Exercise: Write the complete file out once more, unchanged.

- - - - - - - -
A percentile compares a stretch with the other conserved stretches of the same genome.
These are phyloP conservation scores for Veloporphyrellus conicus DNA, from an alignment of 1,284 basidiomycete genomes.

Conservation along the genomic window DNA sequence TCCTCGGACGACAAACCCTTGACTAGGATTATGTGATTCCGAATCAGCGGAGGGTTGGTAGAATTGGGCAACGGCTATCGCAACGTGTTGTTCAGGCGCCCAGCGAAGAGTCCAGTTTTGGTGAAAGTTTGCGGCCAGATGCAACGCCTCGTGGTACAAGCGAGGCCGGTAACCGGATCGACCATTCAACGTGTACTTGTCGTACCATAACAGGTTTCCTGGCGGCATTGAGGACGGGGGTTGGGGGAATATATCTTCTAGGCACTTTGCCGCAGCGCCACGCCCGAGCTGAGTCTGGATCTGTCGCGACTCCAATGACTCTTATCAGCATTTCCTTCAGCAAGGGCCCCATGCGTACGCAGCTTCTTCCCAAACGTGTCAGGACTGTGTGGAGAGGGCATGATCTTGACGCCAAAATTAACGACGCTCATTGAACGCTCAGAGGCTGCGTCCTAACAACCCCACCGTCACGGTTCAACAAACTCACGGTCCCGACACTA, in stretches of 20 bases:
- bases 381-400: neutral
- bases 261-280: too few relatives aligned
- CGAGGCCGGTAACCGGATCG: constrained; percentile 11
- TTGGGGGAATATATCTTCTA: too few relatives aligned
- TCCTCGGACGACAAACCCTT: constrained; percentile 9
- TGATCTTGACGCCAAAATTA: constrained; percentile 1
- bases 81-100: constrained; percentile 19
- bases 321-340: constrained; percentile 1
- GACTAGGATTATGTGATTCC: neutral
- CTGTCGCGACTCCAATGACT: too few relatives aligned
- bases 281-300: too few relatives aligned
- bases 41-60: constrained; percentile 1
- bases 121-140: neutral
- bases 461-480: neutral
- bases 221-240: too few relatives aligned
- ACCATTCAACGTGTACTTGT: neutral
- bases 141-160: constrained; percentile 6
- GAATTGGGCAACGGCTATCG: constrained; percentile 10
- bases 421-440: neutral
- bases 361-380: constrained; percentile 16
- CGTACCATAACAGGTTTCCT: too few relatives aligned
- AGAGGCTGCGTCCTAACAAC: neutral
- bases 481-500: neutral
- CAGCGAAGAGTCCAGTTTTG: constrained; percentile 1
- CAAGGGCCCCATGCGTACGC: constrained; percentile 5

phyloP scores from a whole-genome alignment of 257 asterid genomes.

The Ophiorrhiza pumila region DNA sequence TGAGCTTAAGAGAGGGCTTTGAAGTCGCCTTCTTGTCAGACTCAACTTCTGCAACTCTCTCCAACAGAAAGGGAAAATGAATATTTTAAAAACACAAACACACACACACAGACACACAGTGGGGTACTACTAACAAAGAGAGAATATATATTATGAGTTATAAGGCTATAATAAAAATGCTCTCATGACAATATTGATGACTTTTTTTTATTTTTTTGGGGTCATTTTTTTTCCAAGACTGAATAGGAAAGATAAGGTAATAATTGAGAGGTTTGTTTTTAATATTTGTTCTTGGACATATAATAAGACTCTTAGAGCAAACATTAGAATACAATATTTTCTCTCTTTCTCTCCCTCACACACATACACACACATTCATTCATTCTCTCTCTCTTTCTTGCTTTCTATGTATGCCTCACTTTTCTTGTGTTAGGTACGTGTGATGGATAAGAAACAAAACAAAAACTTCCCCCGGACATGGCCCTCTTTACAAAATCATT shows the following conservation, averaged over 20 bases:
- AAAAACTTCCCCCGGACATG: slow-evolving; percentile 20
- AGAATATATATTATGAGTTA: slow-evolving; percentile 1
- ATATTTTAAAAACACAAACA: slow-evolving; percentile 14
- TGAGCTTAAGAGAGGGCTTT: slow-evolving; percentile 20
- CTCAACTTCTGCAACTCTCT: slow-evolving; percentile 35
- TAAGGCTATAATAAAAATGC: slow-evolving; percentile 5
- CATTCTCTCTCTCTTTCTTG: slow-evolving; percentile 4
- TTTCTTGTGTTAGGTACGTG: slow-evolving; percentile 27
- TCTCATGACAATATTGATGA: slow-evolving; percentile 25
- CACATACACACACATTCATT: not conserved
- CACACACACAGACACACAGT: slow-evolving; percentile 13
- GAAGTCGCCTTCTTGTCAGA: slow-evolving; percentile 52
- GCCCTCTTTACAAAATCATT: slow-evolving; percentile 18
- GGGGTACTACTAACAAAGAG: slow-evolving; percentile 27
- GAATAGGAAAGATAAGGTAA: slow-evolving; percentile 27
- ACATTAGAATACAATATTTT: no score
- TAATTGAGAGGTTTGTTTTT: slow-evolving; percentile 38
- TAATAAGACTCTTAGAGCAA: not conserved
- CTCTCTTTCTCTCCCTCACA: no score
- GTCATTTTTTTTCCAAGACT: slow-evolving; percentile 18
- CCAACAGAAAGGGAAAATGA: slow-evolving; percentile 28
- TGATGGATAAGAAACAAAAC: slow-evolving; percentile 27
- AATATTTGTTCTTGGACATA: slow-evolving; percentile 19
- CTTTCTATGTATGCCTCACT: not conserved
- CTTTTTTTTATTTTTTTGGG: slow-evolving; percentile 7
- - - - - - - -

A percentile compares a stretch with the other conserved stretches of the same genome.
These are phyloP conservation scores for Veloporphyrellus conicus DNA, from an alignment of 1,284 basidiomycete genomes.

Conservation along the genomic window DNA sequence TCCTCGGACGACAAACCCTTGACTAGGATTATGTGATTCCGAATCAGCGGAGGGTTGGTAGAATTGGGCAACGGCTATCGCAACGTGTTGTTCAGGCGCCCAGCGAAGAGTCCAGTTTTGGTGAAAGTTTGCGGCCAGATGCAACGCCTCGTGGTACAAGCGAGGCCGGTAACCGGATCGACCATTCAACGTGTACTTGTCGTACCATAACAGGTTTCCTGGCGGCATTGAGGACGGGGGTTGGGGGAATATATCTTCTAGGCACTTTGCCGCAGCGCCACGCCCGAGCTGAGTCTGGATCTGTCGCGACTCCAATGACTCTTATCAGCATTTCCTTCAGCAAGGGCCCCATGCGTACGCAGCTTCTTCCCAAACGTGTCAGGACTGTGTGGAGAGGGCATGATCTTGACGCCAAAATTAACGACGCTCATTGAACGCTCAGAGGCTGCGTCCTAACAACCCCACCGTCACGGTTCAACAAACTCACGGTCCCGACACTA, in stretches of 20 bases:
- bases 381-400: neutral
- bases 261-280: too few relatives aligned
- CGAGGCCGGTAACCGGATCG: constrained; percentile 11
- TTGGGGGAATATATCTTCTA: too few relatives aligned
- TCCTCGGACGACAAACCCTT: constrained; percentile 9
- TGATCTTGACGCCAAAATTA: constrained; percentile 1
- bases 81-100: constrained; percentile 19
- bases 321-340: constrained; percentile 1
- GACTAGGATTATGTGATTCC: neutral
- CTGTCGCGACTCCAATGACT: too few relatives aligned
- bases 281-300: too few relatives aligned
- bases 41-60: constrained; percentile 1
- bases 121-140: neutral
- bases 461-480: neutral
- bases 221-240: too few relatives aligned
- ACCATTCAACGTGTACTTGT: neutral
- bases 141-160: constrained; percentile 6
- GAATTGGGCAACGGCTATCG: constrained; percentile 10
- bases 421-440: neutral
- bases 361-380: constrained; percentile 16
- CGTACCATAACAGGTTTCCT: too few relatives aligned
- AGAGGCTGCGTCCTAACAAC: neutral
- bases 481-500: neutral
- CAGCGAAGAGTCCAGTTTTG: constrained; percentile 1
- CAAGGGCCCCATGCGTACGC: constrained; percentile 5

phyloP scores from a whole-genome alignment of 257 asterid genomes.

The Ophiorrhiza pumila region DNA sequence TGAGCTTAAGAGAGGGCTTTGAAGTCGCCTTCTTGTCAGACTCAACTTCTGCAACTCTCTCCAACAGAAAGGGAAAATGAATATTTTAAAAACACAAACACACACACACAGACACACAGTGGGGTACTACTAACAAAGAGAGAATATATATTATGAGTTATAAGGCTATAATAAAAATGCTCTCATGACAATATTGATGACTTTTTTTTATTTTTTTGGGGTCATTTTTTTTCCAAGACTGAATAGGAAAGATAAGGTAATAATTGAGAGGTTTGTTTTTAATATTTGTTCTTGGACATATAATAAGACTCTTAGAGCAAACATTAGAATACAATATTTTCTCTCTTTCTCTCCCTCACACACATACACACACATTCATTCATTCTCTCTCTCTTTCTTGCTTTCTATGTATGCCTCACTTTTCTTGTGTTAGGTACGTGTGATGGATAAGAAACAAAACAAAAACTTCCCCCGGACATGGCCCTCTTTACAAAATCATT shows the following conservation, averaged over 20 bases:
- AAAAACTTCCCCCGGACATG: slow-evolving; percentile 20
- AGAATATATATTATGAGTTA: slow-evolving; percentile 1
- ATATTTTAAAAACACAAACA: slow-evolving; percentile 14
- TGAGCTTAAGAGAGGGCTTT: slow-evolving; percentile 20
- CTCAACTTCTGCAACTCTCT: slow-evolving; percentile 35
- TAAGGCTATAATAAAAATGC: slow-evolving; percentile 5
- CATTCTCTCTCTCTTTCTTG: slow-evolving; percentile 4
- TTTCTTGTGTTAGGTACGTG: slow-evolving; percentile 27
- TCTCATGACAATATTGATGA: slow-evolving; percentile 25
- CACATACACACACATTCATT: not conserved
- CACACACACAGACACACAGT: slow-evolving; percentile 13
- GAAGTCGCCTTCTTGTCAGA: slow-evolving; percentile 52
- GCCCTCTTTACAAAATCATT: slow-evolving; percentile 18
- GGGGTACTACTAACAAAGAG: slow-evolving; percentile 27
- GAATAGGAAAGATAAGGTAA: slow-evolving; percentile 27
- ACATTAGAATACAATATTTT: no score
- TAATTGAGAGGTTTGTTTTT: slow-evolving; percentile 38
- TAATAAGACTCTTAGAGCAA: not conserved
- CTCTCTTTCTCTCCCTCACA: no score
- GTCATTTTTTTTCCAAGACT: slow-evolving; percentile 18
- CCAACAGAAAGGGAAAATGA: slow-evolving; percentile 28
- TGATGGATAAGAAACAAAAC: slow-evolving; percentile 27
- AATATTTGTTCTTGGACATA: slow-evolving; percentile 19
- CTTTCTATGTATGCCTCACT: not conserved
- CTTTTTTTTATTTTTTTGGG: slow-evolving; percentile 7